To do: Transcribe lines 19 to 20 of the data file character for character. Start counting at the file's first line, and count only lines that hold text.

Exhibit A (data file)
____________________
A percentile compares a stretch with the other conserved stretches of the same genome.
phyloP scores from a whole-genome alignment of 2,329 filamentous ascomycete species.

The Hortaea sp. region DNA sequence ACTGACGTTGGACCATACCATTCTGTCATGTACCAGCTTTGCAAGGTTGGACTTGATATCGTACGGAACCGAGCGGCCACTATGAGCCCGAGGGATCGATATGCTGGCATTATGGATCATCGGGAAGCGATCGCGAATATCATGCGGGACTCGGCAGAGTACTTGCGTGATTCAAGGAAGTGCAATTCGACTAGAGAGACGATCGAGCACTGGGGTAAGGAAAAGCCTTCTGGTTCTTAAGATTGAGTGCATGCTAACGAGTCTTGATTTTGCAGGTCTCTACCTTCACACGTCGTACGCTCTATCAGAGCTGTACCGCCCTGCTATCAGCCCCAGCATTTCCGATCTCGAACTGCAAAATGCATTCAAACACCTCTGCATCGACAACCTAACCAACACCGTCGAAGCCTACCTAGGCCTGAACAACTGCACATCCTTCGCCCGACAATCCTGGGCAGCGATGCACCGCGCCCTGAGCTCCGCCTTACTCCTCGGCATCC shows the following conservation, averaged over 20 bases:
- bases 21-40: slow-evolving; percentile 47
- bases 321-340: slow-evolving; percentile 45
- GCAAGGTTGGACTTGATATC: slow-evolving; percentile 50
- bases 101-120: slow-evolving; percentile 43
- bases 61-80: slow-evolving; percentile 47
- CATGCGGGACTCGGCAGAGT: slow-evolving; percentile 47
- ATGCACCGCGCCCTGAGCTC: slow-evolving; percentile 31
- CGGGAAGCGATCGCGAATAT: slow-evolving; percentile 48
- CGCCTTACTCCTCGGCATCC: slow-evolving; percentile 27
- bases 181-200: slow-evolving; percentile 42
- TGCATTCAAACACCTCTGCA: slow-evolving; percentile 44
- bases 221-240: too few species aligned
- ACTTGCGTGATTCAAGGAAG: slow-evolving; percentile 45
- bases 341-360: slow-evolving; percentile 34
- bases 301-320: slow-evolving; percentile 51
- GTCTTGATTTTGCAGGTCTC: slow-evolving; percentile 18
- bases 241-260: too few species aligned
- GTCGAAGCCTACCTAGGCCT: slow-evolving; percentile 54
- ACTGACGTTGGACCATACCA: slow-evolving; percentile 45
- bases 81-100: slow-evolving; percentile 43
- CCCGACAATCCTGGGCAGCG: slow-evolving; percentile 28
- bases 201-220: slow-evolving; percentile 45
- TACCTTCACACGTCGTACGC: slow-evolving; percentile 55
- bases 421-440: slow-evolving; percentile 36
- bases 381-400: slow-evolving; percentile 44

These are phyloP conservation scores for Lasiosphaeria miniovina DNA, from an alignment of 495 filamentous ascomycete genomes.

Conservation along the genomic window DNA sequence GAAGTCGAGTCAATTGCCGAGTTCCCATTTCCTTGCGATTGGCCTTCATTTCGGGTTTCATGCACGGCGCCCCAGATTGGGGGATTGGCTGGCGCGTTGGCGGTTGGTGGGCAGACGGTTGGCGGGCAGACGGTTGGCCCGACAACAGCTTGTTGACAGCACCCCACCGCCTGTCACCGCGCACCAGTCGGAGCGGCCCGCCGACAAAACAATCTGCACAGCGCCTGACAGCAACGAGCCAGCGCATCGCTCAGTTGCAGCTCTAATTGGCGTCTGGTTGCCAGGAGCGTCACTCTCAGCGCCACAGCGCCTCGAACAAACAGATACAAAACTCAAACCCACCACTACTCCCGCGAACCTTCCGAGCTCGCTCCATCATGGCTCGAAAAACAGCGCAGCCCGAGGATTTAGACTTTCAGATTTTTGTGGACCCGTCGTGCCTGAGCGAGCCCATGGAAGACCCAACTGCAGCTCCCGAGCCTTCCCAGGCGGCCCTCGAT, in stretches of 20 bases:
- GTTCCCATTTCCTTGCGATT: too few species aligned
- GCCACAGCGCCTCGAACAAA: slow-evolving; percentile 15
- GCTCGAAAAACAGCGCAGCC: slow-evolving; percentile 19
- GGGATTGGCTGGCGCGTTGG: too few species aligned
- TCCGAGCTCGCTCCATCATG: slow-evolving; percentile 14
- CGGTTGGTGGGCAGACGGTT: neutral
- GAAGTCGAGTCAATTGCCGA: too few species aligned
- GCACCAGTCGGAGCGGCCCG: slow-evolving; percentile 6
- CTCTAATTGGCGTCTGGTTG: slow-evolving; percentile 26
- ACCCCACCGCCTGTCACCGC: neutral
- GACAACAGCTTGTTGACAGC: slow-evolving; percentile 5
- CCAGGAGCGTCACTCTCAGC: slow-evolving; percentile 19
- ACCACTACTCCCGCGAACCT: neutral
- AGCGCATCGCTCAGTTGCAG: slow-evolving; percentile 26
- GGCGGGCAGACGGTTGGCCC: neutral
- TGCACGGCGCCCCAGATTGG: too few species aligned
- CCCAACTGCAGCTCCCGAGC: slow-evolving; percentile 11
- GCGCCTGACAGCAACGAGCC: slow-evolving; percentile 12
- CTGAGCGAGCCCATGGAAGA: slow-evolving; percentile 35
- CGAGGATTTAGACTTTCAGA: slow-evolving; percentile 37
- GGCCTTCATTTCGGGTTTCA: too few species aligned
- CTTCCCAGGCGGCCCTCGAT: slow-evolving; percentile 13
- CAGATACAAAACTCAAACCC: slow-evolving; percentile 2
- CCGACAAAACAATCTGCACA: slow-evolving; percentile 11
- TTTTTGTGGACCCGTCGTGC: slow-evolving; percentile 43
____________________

- GTCTTGATTTTGCAGGTCTC: slow-evolving; percentile 18
- bases 241-260: too few species aligned